Anwar Stewart’s experience, on paper, might look different than his Appalachian State assistant counterparts.
Stewart, the Mountaineers’ new defensive line coach, pieced together a long career in the Canadian Football League from 2001 to 2013. He turned his playing career into a coaching career, working with the Montreal Alouettes until 2017.
He went to Kentucky, his alma mater, as a student assistant while he finished his degree and then joined the support staff. His route to App State is partially a product of the professional network he’s built throughout his life.
“I reached out to coach Ted Roof, and I actually got some of my mentors and past coaches to reach out to him and to coach Drink (Eliah Drinkwitz, App State’s head coach),” Stewart said. “It kind of presented itself for an opportunity to come in and interview for the job and I was very excited.”
But even if there’s not the direct-line connection for Stewart to App State (much like a few other new assistants on this coaching staff), he spreads some of the same messages that his new school has built a foundation on.
Coming out of Kentucky, Stewart said he didn’t get a real shot at the NFL because of his size. Stewart, a defensive end, is 6-foot-3. His playing weight was listed between 250 and 255 pounds. But when he left the Wildcats, he was slender.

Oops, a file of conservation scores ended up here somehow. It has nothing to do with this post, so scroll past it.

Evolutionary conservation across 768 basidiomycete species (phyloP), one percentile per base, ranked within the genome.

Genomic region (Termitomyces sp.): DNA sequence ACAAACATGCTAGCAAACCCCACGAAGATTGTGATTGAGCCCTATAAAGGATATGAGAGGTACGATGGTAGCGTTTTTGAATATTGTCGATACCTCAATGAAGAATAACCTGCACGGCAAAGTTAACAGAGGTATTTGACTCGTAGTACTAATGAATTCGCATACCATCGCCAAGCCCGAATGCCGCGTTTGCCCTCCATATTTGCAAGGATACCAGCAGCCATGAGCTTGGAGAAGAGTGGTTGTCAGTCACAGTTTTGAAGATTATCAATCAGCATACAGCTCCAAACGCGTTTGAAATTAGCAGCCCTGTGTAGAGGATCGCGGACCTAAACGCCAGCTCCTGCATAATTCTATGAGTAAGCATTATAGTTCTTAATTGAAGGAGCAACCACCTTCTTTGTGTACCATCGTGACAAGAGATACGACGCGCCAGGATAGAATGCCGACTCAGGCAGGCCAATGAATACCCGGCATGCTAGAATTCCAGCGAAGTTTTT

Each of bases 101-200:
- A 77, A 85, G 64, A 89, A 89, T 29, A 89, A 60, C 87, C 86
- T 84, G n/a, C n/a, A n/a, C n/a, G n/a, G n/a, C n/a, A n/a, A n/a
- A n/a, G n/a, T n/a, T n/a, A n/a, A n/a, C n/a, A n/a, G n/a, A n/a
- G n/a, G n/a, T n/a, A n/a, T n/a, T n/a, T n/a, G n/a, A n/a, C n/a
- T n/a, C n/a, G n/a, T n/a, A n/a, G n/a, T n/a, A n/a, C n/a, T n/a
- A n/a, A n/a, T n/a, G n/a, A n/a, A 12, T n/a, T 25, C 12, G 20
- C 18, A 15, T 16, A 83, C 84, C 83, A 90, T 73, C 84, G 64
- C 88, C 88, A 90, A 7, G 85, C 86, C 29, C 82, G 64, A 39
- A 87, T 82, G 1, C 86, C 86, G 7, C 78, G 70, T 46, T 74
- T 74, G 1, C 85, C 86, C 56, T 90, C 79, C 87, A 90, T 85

He found his opportunity to play in the CFL. Stewart played 12 years, mainly for the Alouettes, and won four Grey Cups during that time. He was named the CFL Most Outstanding Defensive Player in 2004. And all that was fueled, he said, by being passed over by teams in the NFL.
“I took that and put it on my shoulder. I worked hard. I didn’t settle for less. I pushed myself and others around me,” Stewart said last week. “I was a great leader. I was always early, always left late.
Stewart sees players who have that same mindset at App State. The 3-4 defense the Mountaineers have been running since 2013 is predicated on speed, capitalizing on the smaller defensive linemen the program recruited.
App State returns both of its starting ends for 2019 in juniors Elijah Diarrassouba and Chris Willis. And while starting nose tackle MyQuon Stout is gone, 6-foot-3 senior E.J. Scott is the likely candidate to step in his place. He was awarded a scholarship Wednesday. Those are three members of a position group that brings back many from a three-deep rotation.
Stewart got to experience the benefits of a long pro career. On top of helping this current batch of Mountaineers win, he’d like to help set them up for that too. “When we talk about at this level, it’s putting the time in,” Stewart said. “If you put the time in now, there’s a lot of benefit down the road. It might not even be about football, it might be about life.”